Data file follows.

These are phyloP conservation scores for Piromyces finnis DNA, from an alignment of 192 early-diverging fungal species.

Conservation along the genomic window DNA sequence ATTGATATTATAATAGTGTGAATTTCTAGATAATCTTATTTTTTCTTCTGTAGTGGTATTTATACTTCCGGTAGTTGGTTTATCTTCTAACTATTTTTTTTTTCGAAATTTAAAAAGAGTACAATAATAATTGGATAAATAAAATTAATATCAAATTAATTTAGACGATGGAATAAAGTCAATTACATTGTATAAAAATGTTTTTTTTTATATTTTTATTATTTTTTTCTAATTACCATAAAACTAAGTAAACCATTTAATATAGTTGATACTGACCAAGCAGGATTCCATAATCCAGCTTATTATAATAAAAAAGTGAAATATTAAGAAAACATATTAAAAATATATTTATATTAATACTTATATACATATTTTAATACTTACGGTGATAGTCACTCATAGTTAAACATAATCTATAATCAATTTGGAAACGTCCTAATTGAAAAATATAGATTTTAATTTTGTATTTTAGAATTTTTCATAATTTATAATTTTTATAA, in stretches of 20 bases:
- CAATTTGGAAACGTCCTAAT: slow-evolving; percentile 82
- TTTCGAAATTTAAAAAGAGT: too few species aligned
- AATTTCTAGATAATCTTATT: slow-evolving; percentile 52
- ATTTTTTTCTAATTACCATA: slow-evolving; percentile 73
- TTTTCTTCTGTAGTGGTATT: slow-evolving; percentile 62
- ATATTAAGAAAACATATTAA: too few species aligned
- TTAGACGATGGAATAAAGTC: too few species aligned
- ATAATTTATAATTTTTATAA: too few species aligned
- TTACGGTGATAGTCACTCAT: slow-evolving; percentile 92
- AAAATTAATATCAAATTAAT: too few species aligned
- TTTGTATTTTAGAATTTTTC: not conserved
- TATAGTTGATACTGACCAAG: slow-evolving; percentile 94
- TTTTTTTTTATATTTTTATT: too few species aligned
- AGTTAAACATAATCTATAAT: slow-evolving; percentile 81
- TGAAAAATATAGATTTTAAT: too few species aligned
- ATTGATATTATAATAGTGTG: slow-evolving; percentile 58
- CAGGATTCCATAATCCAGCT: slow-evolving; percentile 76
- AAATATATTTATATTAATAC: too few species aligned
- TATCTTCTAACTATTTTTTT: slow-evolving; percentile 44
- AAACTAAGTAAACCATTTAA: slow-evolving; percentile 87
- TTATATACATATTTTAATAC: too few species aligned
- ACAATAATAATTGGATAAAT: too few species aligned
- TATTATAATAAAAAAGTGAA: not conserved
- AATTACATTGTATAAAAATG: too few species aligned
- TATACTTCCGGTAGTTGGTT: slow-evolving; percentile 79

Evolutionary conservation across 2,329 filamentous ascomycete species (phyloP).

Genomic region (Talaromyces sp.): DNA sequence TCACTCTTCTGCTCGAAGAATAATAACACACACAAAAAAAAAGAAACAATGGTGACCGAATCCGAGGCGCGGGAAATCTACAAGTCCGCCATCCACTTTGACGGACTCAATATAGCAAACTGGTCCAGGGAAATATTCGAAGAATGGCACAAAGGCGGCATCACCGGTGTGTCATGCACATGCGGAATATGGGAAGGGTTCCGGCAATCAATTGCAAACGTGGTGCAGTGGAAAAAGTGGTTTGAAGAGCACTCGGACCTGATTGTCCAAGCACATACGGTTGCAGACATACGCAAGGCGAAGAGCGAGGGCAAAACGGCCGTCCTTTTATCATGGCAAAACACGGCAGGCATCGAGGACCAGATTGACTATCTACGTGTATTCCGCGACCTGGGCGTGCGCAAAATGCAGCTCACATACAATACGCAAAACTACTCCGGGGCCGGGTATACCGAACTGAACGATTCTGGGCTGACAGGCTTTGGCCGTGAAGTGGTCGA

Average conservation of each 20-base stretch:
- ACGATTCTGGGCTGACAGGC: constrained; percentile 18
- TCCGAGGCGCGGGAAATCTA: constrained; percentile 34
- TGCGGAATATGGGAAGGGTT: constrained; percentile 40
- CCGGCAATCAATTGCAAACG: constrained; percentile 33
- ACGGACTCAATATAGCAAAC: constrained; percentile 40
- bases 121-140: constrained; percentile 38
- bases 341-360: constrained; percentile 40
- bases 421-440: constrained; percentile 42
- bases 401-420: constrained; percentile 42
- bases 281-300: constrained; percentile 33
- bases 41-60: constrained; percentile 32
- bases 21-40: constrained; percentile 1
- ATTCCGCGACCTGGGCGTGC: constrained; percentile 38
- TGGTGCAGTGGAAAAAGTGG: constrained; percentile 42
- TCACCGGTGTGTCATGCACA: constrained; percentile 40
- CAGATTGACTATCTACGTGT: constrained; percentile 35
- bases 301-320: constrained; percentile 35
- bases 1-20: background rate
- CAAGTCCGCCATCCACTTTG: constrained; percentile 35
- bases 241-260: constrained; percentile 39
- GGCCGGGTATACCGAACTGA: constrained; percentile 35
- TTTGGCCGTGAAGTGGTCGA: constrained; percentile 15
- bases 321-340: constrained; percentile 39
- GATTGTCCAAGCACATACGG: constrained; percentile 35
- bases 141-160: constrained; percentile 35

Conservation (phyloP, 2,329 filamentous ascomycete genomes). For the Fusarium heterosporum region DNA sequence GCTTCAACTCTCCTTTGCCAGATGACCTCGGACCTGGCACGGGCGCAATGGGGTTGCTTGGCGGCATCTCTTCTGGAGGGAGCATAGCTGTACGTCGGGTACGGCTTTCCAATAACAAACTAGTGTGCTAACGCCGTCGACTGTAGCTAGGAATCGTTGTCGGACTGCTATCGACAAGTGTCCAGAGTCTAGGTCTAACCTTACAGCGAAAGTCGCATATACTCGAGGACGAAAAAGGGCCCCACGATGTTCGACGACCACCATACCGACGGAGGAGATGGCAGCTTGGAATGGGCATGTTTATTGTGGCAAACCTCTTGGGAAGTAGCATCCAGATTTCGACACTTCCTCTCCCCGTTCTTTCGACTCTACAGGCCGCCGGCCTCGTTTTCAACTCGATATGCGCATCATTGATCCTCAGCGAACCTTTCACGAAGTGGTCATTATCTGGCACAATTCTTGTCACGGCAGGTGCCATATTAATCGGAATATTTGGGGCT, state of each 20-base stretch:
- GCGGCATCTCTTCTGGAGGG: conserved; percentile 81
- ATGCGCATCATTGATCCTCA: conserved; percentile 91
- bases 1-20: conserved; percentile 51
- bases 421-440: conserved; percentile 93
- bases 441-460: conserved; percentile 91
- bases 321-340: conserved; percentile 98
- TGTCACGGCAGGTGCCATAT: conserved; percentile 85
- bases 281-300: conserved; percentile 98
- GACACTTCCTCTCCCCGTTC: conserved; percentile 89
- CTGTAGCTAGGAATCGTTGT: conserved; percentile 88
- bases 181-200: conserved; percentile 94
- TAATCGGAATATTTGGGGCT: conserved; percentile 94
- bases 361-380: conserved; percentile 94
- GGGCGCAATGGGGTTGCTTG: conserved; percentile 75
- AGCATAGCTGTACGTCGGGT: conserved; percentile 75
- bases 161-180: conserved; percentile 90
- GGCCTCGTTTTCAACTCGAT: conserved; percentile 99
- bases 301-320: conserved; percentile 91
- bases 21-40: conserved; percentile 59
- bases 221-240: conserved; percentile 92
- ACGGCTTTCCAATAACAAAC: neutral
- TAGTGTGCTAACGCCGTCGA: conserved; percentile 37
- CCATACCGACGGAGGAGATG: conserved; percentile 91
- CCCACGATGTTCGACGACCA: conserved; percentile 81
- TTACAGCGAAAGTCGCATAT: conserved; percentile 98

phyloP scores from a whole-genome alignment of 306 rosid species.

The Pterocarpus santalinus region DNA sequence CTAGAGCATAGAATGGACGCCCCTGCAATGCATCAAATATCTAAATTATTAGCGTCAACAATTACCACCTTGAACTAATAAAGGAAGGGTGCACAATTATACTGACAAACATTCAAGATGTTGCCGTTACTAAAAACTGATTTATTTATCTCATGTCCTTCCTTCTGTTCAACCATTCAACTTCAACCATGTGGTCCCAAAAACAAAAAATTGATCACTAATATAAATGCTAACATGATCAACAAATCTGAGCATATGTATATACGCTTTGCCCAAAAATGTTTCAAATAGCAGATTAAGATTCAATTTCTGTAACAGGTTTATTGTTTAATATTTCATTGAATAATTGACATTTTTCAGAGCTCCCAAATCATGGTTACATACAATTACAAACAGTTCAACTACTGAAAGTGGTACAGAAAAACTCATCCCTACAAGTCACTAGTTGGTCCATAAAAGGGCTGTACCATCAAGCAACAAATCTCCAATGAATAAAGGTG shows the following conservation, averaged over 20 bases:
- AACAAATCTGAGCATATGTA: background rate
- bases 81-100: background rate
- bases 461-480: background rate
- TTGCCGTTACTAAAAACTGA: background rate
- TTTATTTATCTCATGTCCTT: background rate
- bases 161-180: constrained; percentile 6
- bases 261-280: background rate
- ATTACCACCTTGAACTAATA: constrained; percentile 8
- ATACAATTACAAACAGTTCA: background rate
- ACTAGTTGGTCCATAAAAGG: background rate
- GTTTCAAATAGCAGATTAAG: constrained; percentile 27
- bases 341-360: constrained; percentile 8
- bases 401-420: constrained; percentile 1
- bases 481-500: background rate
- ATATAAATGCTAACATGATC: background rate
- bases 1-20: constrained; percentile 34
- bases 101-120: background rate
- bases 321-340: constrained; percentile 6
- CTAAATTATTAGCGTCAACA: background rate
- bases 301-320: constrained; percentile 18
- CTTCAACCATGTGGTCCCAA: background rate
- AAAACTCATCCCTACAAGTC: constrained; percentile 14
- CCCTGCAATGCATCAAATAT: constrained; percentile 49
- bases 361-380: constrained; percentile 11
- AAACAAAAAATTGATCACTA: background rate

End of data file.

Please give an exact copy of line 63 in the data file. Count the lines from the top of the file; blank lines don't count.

- TGTCACGGCAGGTGCCATAT: conserved; percentile 85